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June 29, 2006
180 Days and Still Maintaining!
After 180 days ( six months!) I am still easily holding at 155 with a half pound average variance day-to-day. Maintaining my weight is a matter of awareness and gentle tweaking (UP as well as down).
More and more people are noticing the weight I have lost. This is good reinforcement for my continuing the changes I have made to how and what I am eating. It is secondary to how I feel. I am more energetic, more active and have a more positive attitude. Rather than dreading the next two decades (sixties and seventies) I am actually looking forward to enjoying them. I am finding that tennis need not be a young man's sport!
Everyone has to find their own way.
For me, it was grasping the knowledge of what my dietary choices were doing to me. The 20 ounce steaks and large baked potatoes were great but today an 8 ounce portion with veggies and a salad is just as satisfying. I just chew slower!
After 20 minutes your stomach registers that it has had its fill. I have learned to finish my meal then wait for twenty minutes. Any lingering hunger drops off then almost regardless how much I have eaten. We do tend to eat until we feel full without realizing that we have overeaten. Our fast-paced dining habits may well be one of the causes of our obesity problems.
June 8, 2006
Weight Control After 120 Days
After 120 days I am still tracking at 155 with a half pound average variance day-to-day. Maintaining my target weight has become an after thought. What is interesting is that I have to watch losing weight as much as gaining it. I seem to have "balanced the scales" and keeping it there has become part of my daily routine.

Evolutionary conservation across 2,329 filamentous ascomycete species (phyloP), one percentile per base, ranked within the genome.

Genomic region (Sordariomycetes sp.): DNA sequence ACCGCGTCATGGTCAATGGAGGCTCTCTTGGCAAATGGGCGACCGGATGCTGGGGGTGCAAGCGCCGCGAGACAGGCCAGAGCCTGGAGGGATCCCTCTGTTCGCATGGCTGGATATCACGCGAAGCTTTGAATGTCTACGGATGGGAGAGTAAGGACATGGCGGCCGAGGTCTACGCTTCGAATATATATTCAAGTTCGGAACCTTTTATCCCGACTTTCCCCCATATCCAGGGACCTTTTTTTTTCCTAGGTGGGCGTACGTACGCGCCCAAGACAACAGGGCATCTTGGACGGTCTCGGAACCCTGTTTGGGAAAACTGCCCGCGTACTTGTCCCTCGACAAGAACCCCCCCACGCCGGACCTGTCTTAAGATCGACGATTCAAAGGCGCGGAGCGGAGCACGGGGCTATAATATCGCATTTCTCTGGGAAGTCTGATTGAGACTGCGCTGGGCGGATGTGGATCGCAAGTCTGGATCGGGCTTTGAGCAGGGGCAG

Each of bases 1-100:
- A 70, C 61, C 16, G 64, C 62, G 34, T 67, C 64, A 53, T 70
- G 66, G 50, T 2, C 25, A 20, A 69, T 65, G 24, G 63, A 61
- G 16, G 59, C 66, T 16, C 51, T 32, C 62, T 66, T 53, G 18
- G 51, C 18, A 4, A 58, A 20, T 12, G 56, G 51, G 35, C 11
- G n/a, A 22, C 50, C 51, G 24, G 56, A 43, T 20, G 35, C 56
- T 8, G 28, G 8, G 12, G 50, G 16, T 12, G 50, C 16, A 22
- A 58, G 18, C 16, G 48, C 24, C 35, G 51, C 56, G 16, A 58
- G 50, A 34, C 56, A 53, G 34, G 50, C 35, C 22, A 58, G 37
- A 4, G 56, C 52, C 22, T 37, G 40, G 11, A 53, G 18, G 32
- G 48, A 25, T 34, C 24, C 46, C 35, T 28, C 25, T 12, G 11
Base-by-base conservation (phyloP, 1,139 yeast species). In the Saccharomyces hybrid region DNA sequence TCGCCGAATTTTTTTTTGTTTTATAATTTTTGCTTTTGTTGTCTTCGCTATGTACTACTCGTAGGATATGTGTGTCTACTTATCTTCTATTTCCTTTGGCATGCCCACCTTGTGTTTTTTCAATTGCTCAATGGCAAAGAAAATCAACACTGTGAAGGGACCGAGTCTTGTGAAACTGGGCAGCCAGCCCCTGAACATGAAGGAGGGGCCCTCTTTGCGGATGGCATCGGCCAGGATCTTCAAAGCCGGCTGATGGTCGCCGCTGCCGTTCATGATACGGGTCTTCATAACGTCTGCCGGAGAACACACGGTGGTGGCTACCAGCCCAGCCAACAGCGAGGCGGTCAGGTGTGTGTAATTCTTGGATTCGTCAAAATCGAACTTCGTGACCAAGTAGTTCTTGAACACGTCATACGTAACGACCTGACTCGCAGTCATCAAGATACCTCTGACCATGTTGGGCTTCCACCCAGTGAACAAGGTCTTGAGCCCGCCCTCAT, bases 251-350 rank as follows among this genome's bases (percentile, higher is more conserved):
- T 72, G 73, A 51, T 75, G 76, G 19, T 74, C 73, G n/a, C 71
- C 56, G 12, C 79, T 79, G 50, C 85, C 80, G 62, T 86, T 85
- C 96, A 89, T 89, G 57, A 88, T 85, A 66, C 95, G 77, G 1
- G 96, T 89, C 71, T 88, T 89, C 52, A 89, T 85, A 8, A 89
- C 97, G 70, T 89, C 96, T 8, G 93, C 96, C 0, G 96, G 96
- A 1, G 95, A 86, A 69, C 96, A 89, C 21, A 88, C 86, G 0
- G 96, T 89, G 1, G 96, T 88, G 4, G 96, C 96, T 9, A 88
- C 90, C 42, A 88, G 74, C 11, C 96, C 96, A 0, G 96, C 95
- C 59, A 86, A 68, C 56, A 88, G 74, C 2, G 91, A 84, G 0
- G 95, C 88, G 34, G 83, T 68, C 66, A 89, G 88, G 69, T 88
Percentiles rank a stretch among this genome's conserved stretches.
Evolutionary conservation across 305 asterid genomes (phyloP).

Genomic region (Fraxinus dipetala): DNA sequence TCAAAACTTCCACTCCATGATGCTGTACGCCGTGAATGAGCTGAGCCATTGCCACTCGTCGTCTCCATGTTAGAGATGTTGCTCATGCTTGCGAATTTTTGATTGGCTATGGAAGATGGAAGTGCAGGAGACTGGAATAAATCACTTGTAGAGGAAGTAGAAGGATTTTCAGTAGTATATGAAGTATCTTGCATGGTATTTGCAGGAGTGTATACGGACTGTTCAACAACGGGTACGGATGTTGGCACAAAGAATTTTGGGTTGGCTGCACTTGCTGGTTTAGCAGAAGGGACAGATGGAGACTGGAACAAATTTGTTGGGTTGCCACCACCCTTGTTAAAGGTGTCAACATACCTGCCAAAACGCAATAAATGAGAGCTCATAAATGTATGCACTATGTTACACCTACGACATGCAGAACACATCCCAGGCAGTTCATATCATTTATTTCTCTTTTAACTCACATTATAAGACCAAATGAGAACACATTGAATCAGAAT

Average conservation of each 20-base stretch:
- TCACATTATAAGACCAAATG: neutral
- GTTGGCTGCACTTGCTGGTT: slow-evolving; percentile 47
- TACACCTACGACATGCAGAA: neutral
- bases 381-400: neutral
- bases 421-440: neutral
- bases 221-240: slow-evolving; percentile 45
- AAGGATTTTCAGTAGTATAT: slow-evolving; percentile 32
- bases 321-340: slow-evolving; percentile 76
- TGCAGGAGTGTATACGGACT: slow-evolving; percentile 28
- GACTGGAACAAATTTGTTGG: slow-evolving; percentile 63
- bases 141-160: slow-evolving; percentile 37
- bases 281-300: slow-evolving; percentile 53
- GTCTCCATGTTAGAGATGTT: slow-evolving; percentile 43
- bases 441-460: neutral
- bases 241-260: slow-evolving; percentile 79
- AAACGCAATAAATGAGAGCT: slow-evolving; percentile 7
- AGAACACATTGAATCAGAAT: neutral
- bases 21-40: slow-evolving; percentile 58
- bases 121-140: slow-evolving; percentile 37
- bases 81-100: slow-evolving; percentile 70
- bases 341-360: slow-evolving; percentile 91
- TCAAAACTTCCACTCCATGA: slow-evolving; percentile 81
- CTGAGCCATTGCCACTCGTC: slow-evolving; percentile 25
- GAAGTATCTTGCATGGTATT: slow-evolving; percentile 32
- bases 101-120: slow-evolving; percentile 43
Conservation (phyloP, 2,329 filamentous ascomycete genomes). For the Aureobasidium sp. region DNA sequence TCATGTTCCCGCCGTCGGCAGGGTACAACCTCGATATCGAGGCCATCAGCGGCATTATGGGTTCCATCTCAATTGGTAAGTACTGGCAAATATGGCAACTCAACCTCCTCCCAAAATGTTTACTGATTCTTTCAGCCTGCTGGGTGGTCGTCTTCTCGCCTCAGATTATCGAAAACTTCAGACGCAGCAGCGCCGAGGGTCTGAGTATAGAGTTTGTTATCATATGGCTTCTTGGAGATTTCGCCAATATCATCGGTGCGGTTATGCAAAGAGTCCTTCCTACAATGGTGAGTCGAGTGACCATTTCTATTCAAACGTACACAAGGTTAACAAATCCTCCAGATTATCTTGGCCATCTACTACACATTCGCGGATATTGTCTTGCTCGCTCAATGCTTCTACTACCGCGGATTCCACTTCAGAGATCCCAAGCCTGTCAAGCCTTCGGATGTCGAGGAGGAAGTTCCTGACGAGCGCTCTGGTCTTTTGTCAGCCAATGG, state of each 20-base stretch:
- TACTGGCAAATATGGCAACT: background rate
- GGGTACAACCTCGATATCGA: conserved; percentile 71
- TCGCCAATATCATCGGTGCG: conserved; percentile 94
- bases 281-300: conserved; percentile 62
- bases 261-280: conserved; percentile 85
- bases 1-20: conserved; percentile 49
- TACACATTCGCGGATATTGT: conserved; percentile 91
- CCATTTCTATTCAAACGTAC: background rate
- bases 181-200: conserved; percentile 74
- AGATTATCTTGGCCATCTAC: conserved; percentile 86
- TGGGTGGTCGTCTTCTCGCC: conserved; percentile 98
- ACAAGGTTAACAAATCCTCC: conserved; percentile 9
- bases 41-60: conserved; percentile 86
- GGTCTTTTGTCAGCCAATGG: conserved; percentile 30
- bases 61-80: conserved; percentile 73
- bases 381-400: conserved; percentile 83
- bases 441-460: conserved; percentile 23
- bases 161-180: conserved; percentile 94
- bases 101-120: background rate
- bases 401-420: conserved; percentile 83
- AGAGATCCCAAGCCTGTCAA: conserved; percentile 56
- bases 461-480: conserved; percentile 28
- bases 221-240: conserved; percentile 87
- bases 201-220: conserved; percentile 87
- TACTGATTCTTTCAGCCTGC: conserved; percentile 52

This month an old friend has been placed on Phase I of the South Beach Diet by his wife (again). We had lunch the day before he started and he celebrated the pending deprivation period by ordering a cheeseburger with onion rings accompanied by two martinis. That is the attitude I aim to leave behind by an aggressive maintenance mode. Why have to go through the ups and downs of dieting when a few simple changes to eating habits and exercise can actually give you control.
There has been another benefit. Besides running (treadmill) and kayaking (pedal or paddle driven) I have added tennis back into my exercise program. I was very surprised after the first match. After 20+ years I found by lightening my "load" I have more "bounce" in my step and the wind to play three consecutive sets with the energy for more. The typical post-play general muscle aches and joint pains are gone. Yes, my arm and shoulders are a bit tender but that is from lack of use of specific muscles rather than from carrying too much weight around the court. I am excited to have a new, less boring way to get my morning's exercise. This, of course, makes maintenance that much easier!
The first 90 days of what I did to gain control over my weight were the toughest. I had to learn the impact of food selections and portion sizes. Once I had a basic grasp of the foods I was partial to, I found I could intuitively make good choices with ease. Now I can mentally calculate a days menu impact and on the fly adjust for a heavier than usual meal. No charts, lists or scales needed. No points or other contrived gadgets. Just the facts and the awareness that you are choosing your weight each time you have a meal. Looking back it seems so logical that I wonder why I never realized it before. For me it was the ability to log and track food choices on a laptop for that first 90 days. The information led to self-assumed control and then personal responsibility.
I lost the weight for me, not because I was told to do so or because others expected it of me. I still enjoy martinis, carbs and hamburgers. But I enjoy them in balance with other meals so that I can enjoy them without guilt or remorse. Life is for living not dieting!